* *// if szPropertyLast3 != szProperty1, set szPropertyLast3 =
szProperty1, reset szProperty3, fire event

}
Do you really need to do those resets in the event handlers? Couldn't
you do it in Property1.set immediately as soon as it is set?

Even if so, I would change your code to three bool flags - one per
event handler - and set them in Property1.set, then check them (rather
than comparing old/new property value) in event handlers. That way
you'll avoid repeated string comparisons.
Jul 9 '08 #3

P: n/a
On Jul 9, 1:00*am, "Peter Duniho" <NpOeStPe...@nnowslpianmk.com>
wrote:
On Tue, 08 Jul 2008 21:00:01 -0700, kirk <kir...@gmail.comwrote:
I have three events, using event handler methods as depicted below.
Two of those event handler methods need to reset specific data
whenever the other event left fires. *I wasn't sure how to properly
implement that, is there a better way than using state management
variables for each timer as i'm doing in the outline below?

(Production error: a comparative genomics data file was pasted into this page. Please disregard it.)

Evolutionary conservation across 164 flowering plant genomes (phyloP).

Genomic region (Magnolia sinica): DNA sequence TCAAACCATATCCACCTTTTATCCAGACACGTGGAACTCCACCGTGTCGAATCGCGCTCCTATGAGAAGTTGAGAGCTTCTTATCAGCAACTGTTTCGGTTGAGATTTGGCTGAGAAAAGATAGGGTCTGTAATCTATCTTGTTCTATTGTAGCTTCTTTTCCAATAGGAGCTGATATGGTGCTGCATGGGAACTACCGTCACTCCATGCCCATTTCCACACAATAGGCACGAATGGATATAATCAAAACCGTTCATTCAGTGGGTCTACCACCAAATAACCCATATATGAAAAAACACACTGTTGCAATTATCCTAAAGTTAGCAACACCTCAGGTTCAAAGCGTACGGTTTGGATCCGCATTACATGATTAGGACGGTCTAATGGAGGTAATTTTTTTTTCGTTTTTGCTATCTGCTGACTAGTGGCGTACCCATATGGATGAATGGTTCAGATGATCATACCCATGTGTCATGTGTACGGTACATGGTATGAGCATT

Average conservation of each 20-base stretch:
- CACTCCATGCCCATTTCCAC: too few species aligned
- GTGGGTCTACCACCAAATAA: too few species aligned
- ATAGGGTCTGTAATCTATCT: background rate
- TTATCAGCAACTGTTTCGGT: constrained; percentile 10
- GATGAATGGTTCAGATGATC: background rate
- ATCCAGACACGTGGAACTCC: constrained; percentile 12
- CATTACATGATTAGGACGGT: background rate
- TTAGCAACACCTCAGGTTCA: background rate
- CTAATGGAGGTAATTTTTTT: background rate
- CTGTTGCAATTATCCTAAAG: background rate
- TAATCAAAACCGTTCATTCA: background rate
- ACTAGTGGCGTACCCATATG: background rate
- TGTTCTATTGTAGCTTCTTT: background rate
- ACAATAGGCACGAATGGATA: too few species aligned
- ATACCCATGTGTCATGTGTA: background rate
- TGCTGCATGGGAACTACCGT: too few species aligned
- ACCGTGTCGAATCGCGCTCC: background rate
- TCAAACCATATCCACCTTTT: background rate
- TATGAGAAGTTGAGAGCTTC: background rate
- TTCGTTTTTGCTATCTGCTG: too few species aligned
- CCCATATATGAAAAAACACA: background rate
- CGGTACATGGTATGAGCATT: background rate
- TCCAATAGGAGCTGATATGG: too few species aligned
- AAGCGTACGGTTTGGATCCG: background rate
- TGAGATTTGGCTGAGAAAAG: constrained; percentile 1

Hard to say without knowing what you're really doing. *Typos aside, My *
biggest concern would be the question of whether these events can each be*
raised on different threads. *If they can, then you need some *
synchronization to ensure that when one handler is inspecting and reacting *
to the state of the szProperty1 value, the other isn't changing it *
(otherwise, you might miss a state transition).

Other than that, without additional information, seems fine to me. *:)

Pete
Thanks Pete.

This is single threaded, so no sync issues that I can see. Basically
this is for a RAS tool i'm creating. The first event fires if a class
consumer changes the name of the RAS entry to use in the phone book.
The second event fires if the state of that RAS entry changes and the
third event fires if the statistics on that RAS entry changes. So,
what i'm trying to do is enforce cleanup in the latter two events, to